P is for Power Structures

| February 24, 2014

In my “Teaching of Shakespeare” course, we constructed a lesson plan that aims to analyze the interwoven power structures in Shakespeare’s A Midsummer Night’s Dream. By means of performance and composition, students endeavor to illuminate how social hierarchies play a vital role in the way in which we perceive the Athenians and fairies, focusing upon four speeches in Act V. While the majority of this lesson is performance and written-based, students have an assignment to complete for homework that enables them to visually analyze these power structures within paintings of Midsummer. Whether consciously or unconsciously, each painter illustrates these social hierarchies to some degree—something that students can recognize and analyze without necessarily having an extensive background in art history.

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A Midsummer Night’s Dream: Painting Analysis

Directions: Reflecting on the power relations discussed and performed in today’s class, apply this knowledge to the following paintings that illustrate scenes from A Midsummer Night’s Dream. Pay particular attention to the location and demeanor of each character—and how they play a part in understanding these social hierarchies. In two days, when this assignment is due, we will share our responses in class.

1. Primus, John Lamb. A Midsummer Night’s Dream. 1834. Watercolor. Private collection.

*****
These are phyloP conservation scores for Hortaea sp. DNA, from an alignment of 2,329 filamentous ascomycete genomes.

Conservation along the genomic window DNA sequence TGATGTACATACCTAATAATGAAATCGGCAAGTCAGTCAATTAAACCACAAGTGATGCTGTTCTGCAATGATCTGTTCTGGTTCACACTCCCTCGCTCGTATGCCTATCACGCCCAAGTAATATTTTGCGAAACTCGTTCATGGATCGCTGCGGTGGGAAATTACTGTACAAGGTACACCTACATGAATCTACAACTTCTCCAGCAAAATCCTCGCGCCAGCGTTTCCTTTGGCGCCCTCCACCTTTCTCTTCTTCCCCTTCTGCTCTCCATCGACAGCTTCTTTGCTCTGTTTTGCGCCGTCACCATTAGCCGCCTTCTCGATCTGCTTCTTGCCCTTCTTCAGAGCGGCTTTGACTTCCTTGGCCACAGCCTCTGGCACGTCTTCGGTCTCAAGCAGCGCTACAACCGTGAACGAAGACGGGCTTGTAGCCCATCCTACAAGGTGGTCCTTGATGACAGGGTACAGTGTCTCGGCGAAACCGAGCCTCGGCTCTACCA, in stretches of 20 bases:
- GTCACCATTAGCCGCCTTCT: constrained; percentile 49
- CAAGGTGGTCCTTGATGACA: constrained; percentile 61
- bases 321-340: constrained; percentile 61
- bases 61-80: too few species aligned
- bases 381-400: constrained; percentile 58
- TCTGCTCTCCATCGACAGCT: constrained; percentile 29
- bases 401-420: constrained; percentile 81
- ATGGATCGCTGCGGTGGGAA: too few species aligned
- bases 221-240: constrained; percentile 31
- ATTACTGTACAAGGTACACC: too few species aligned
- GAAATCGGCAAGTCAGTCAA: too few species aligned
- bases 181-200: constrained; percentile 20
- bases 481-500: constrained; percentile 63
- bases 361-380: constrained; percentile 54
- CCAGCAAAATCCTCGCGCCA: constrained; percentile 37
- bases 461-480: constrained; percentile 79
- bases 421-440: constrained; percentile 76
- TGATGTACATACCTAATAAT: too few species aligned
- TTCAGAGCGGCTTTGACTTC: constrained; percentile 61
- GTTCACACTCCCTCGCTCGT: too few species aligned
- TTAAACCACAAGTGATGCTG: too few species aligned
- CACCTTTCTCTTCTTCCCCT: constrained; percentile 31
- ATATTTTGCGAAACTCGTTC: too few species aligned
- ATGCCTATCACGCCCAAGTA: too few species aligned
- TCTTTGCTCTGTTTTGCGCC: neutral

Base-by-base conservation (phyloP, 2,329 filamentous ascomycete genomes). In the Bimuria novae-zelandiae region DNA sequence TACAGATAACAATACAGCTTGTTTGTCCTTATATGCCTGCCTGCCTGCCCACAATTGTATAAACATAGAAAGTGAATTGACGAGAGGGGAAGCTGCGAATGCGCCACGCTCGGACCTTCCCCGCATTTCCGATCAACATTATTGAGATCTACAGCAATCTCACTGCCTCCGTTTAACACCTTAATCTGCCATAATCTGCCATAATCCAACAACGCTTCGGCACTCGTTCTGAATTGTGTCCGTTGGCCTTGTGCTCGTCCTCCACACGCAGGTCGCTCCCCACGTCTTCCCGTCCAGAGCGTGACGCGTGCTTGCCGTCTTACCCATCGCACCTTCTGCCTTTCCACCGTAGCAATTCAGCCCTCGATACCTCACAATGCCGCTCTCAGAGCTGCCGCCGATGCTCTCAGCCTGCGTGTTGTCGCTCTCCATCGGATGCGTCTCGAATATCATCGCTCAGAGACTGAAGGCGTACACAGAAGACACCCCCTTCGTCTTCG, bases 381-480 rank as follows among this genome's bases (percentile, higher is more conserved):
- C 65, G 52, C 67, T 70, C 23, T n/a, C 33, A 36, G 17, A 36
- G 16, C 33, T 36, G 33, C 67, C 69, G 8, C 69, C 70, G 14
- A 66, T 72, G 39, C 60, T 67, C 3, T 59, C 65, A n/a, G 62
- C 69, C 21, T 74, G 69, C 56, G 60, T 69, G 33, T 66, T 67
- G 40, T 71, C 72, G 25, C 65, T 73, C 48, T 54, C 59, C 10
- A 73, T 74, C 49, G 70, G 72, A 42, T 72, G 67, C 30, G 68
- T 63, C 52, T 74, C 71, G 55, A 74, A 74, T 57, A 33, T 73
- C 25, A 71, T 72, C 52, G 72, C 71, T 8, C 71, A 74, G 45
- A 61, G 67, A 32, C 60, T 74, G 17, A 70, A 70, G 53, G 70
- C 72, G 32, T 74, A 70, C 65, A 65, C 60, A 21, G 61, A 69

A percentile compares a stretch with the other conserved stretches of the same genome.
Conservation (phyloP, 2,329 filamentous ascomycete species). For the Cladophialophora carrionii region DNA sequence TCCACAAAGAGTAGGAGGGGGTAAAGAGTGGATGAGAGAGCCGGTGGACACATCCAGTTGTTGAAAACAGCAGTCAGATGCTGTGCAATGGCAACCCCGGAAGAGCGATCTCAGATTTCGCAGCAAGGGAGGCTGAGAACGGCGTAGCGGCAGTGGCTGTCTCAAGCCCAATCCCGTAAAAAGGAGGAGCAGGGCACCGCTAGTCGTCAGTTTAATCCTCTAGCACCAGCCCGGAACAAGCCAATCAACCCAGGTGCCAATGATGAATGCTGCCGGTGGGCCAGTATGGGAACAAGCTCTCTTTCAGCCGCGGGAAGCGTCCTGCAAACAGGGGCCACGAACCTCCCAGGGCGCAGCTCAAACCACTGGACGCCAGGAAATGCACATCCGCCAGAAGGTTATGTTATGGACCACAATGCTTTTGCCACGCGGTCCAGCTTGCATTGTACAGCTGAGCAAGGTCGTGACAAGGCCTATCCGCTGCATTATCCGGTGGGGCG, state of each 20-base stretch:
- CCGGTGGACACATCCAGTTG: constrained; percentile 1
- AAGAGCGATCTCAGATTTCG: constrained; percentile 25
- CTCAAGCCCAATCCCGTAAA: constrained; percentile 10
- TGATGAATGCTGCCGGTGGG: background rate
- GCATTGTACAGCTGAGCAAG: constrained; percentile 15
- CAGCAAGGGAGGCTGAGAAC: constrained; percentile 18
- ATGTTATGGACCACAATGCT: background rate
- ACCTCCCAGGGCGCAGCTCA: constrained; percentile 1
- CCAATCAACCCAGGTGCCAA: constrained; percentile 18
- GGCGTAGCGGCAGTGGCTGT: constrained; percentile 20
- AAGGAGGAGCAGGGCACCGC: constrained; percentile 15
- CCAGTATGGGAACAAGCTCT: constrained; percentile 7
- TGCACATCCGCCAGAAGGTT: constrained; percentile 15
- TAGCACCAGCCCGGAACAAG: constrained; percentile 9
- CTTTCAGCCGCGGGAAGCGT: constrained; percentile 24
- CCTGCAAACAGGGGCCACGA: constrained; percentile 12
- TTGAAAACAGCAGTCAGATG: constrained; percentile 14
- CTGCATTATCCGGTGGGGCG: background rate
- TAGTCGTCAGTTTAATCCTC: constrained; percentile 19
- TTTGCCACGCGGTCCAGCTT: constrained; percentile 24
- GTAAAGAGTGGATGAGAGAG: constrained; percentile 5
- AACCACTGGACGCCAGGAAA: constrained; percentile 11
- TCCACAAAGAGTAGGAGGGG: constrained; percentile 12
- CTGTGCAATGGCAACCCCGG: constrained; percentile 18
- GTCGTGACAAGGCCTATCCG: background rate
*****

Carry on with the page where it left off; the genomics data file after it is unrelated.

Ideas learned from classmates:


*In the next two paintings, pay specific attention to the differences in how Oberon and Titania interact with each other.

2. Howard, Henry. The Contention of Oberon and Titania for the Indian Boy from William Shakespeare’s ‘A Midsummer Night’s Dream’ Act II. 1832. Oil on canvas. Sir John Soane’s Museum, London.


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3. Paton, Sir Joseph Noel. The Reconciliation of Oberon and Titania. 1847. Oil on canvas. National Gallery of Scotland, Edinburgh.

Ideas learned from classmates:

*In these two paintings, how do Titania and Oberon’s demeanors differ? How are they the same?

4. Dore, Gustave. A Midsummer Night’s Dream. Sotheby’s, London.

Ideas learned from classmates:

*In the next two paintings, pay specific attention to the differences in how Titania and Bottom interact with each other.

5. Fuseli, Henry. Titania and Bottom. 1790. Oil on canvas. Tate Britain, London.

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6. Fuseli, Henry. Titania Awakening. (1785-89). Oil on canvas. Kuntzmuseum, Winterthur.

Ideas learned from classmates:

*In these two paintings from Fuseli, how do Titania and Bottom’s demeanors differ? How are they the same?

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7.Rackham, Arthur. A Midsummer Night’s Dream: Mislead Night Wanderers Laughing at Their Harm. 1908.

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